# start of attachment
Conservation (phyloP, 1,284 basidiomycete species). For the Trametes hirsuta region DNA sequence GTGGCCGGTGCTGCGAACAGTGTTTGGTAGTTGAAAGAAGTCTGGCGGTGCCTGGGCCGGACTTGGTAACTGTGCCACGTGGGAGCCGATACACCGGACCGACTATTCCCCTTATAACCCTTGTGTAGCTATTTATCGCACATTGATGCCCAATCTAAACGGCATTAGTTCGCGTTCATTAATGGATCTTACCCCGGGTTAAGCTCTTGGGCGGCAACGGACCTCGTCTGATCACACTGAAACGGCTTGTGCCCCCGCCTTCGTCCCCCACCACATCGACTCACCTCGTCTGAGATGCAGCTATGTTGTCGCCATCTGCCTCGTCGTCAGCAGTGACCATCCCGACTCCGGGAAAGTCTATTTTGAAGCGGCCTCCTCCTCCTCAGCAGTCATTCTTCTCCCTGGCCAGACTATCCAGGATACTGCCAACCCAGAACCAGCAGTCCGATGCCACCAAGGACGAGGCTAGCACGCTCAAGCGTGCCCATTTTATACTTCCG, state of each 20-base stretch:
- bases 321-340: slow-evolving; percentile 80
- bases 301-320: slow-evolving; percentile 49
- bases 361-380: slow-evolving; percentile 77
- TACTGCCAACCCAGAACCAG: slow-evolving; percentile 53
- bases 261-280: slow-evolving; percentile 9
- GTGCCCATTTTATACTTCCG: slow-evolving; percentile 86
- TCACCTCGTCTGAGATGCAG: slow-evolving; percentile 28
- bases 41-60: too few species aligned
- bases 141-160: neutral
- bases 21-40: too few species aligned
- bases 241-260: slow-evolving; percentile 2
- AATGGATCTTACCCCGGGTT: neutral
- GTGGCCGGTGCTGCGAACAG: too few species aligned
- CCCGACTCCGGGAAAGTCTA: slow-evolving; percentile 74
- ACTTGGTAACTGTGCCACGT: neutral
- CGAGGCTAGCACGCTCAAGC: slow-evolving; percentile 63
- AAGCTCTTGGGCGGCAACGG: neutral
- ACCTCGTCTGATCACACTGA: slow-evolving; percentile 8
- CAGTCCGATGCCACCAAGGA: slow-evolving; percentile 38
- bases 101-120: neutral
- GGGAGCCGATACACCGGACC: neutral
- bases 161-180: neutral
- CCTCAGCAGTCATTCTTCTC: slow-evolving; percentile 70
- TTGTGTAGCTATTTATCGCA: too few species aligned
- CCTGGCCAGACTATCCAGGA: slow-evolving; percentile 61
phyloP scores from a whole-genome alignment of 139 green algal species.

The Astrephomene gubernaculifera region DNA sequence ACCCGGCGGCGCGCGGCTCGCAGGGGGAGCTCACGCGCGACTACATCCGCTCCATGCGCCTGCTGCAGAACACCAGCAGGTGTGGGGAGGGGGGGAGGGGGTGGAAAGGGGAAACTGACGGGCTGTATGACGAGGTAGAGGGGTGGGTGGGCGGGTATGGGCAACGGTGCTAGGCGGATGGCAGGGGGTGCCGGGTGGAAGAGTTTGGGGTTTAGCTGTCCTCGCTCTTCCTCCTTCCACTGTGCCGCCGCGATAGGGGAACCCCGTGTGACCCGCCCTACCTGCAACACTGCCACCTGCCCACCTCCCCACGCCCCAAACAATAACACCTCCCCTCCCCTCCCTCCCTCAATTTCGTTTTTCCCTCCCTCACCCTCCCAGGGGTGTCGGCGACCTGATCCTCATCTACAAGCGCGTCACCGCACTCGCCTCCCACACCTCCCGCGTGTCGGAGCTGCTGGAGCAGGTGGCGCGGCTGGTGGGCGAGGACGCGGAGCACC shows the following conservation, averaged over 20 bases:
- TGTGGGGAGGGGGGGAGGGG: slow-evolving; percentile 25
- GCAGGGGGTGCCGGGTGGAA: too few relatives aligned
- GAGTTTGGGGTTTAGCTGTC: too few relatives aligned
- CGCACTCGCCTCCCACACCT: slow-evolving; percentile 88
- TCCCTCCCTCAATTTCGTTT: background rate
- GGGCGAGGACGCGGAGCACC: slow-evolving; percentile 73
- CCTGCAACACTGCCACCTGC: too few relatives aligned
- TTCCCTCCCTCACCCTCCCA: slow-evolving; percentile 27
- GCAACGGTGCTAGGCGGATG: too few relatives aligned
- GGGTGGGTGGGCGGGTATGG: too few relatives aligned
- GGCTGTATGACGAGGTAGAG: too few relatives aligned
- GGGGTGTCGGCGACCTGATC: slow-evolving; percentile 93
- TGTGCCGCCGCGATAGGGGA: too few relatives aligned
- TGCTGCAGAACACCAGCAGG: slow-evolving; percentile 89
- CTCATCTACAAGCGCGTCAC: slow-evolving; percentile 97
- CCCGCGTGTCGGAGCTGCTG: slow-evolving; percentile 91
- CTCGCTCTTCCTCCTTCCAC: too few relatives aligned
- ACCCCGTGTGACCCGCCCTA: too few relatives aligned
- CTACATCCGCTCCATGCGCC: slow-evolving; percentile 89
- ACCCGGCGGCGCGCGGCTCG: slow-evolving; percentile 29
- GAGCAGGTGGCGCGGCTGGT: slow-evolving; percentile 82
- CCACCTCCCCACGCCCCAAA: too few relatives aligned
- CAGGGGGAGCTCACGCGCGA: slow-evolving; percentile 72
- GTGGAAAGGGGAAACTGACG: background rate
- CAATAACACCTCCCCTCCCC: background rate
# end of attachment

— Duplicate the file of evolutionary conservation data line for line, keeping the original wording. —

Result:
Conservation (phyloP, 1,284 basidiomycete species). For the Trametes hirsuta region DNA sequence GTGGCCGGTGCTGCGAACAGTGTTTGGTAGTTGAAAGAAGTCTGGCGGTGCCTGGGCCGGACTTGGTAACTGTGCCACGTGGGAGCCGATACACCGGACCGACTATTCCCCTTATAACCCTTGTGTAGCTATTTATCGCACATTGATGCCCAATCTAAACGGCATTAGTTCGCGTTCATTAATGGATCTTACCCCGGGTTAAGCTCTTGGGCGGCAACGGACCTCGTCTGATCACACTGAAACGGCTTGTGCCCCCGCCTTCGTCCCCCACCACATCGACTCACCTCGTCTGAGATGCAGCTATGTTGTCGCCATCTGCCTCGTCGTCAGCAGTGACCATCCCGACTCCGGGAAAGTCTATTTTGAAGCGGCCTCCTCCTCCTCAGCAGTCATTCTTCTCCCTGGCCAGACTATCCAGGATACTGCCAACCCAGAACCAGCAGTCCGATGCCACCAAGGACGAGGCTAGCACGCTCAAGCGTGCCCATTTTATACTTCCG, state of each 20-base stretch:
- bases 321-340: slow-evolving; percentile 80
- bases 301-320: slow-evolving; percentile 49
- bases 361-380: slow-evolving; percentile 77
- TACTGCCAACCCAGAACCAG: slow-evolving; percentile 53
- bases 261-280: slow-evolving; percentile 9
- GTGCCCATTTTATACTTCCG: slow-evolving; percentile 86
- TCACCTCGTCTGAGATGCAG: slow-evolving; percentile 28
- bases 41-60: too few species aligned
- bases 141-160: neutral
- bases 21-40: too few species aligned
- bases 241-260: slow-evolving; percentile 2
- AATGGATCTTACCCCGGGTT: neutral
- GTGGCCGGTGCTGCGAACAG: too few species aligned
- CCCGACTCCGGGAAAGTCTA: slow-evolving; percentile 74
- ACTTGGTAACTGTGCCACGT: neutral
- CGAGGCTAGCACGCTCAAGC: slow-evolving; percentile 63
- AAGCTCTTGGGCGGCAACGG: neutral
- ACCTCGTCTGATCACACTGA: slow-evolving; percentile 8
- CAGTCCGATGCCACCAAGGA: slow-evolving; percentile 38
- bases 101-120: neutral
- GGGAGCCGATACACCGGACC: neutral
- bases 161-180: neutral
- CCTCAGCAGTCATTCTTCTC: slow-evolving; percentile 70
- TTGTGTAGCTATTTATCGCA: too few species aligned
- CCTGGCCAGACTATCCAGGA: slow-evolving; percentile 61
phyloP scores from a whole-genome alignment of 139 green algal species.

The Astrephomene gubernaculifera region DNA sequence ACCCGGCGGCGCGCGGCTCGCAGGGGGAGCTCACGCGCGACTACATCCGCTCCATGCGCCTGCTGCAGAACACCAGCAGGTGTGGGGAGGGGGGGAGGGGGTGGAAAGGGGAAACTGACGGGCTGTATGACGAGGTAGAGGGGTGGGTGGGCGGGTATGGGCAACGGTGCTAGGCGGATGGCAGGGGGTGCCGGGTGGAAGAGTTTGGGGTTTAGCTGTCCTCGCTCTTCCTCCTTCCACTGTGCCGCCGCGATAGGGGAACCCCGTGTGACCCGCCCTACCTGCAACACTGCCACCTGCCCACCTCCCCACGCCCCAAACAATAACACCTCCCCTCCCCTCCCTCCCTCAATTTCGTTTTTCCCTCCCTCACCCTCCCAGGGGTGTCGGCGACCTGATCCTCATCTACAAGCGCGTCACCGCACTCGCCTCCCACACCTCCCGCGTGTCGGAGCTGCTGGAGCAGGTGGCGCGGCTGGTGGGCGAGGACGCGGAGCACC shows the following conservation, averaged over 20 bases:
- TGTGGGGAGGGGGGGAGGGG: slow-evolving; percentile 25
- GCAGGGGGTGCCGGGTGGAA: too few relatives aligned
- GAGTTTGGGGTTTAGCTGTC: too few relatives aligned
- CGCACTCGCCTCCCACACCT: slow-evolving; percentile 88
- TCCCTCCCTCAATTTCGTTT: background rate
- GGGCGAGGACGCGGAGCACC: slow-evolving; percentile 73
- CCTGCAACACTGCCACCTGC: too few relatives aligned
- TTCCCTCCCTCACCCTCCCA: slow-evolving; percentile 27
- GCAACGGTGCTAGGCGGATG: too few relatives aligned
- GGGTGGGTGGGCGGGTATGG: too few relatives aligned
- GGCTGTATGACGAGGTAGAG: too few relatives aligned
- GGGGTGTCGGCGACCTGATC: slow-evolving; percentile 93
- TGTGCCGCCGCGATAGGGGA: too few relatives aligned
- TGCTGCAGAACACCAGCAGG: slow-evolving; percentile 89
- CTCATCTACAAGCGCGTCAC: slow-evolving; percentile 97
- CCCGCGTGTCGGAGCTGCTG: slow-evolving; percentile 91
- CTCGCTCTTCCTCCTTCCAC: too few relatives aligned
- ACCCCGTGTGACCCGCCCTA: too few relatives aligned
- CTACATCCGCTCCATGCGCC: slow-evolving; percentile 89
- ACCCGGCGGCGCGCGGCTCG: slow-evolving; percentile 29
- GAGCAGGTGGCGCGGCTGGT: slow-evolving; percentile 82
- CCACCTCCCCACGCCCCAAA: too few relatives aligned
- CAGGGGGAGCTCACGCGCGA: slow-evolving; percentile 72
- GTGGAAAGGGGAAACTGACG: background rate
- CAATAACACCTCCCCTCCCC: background rate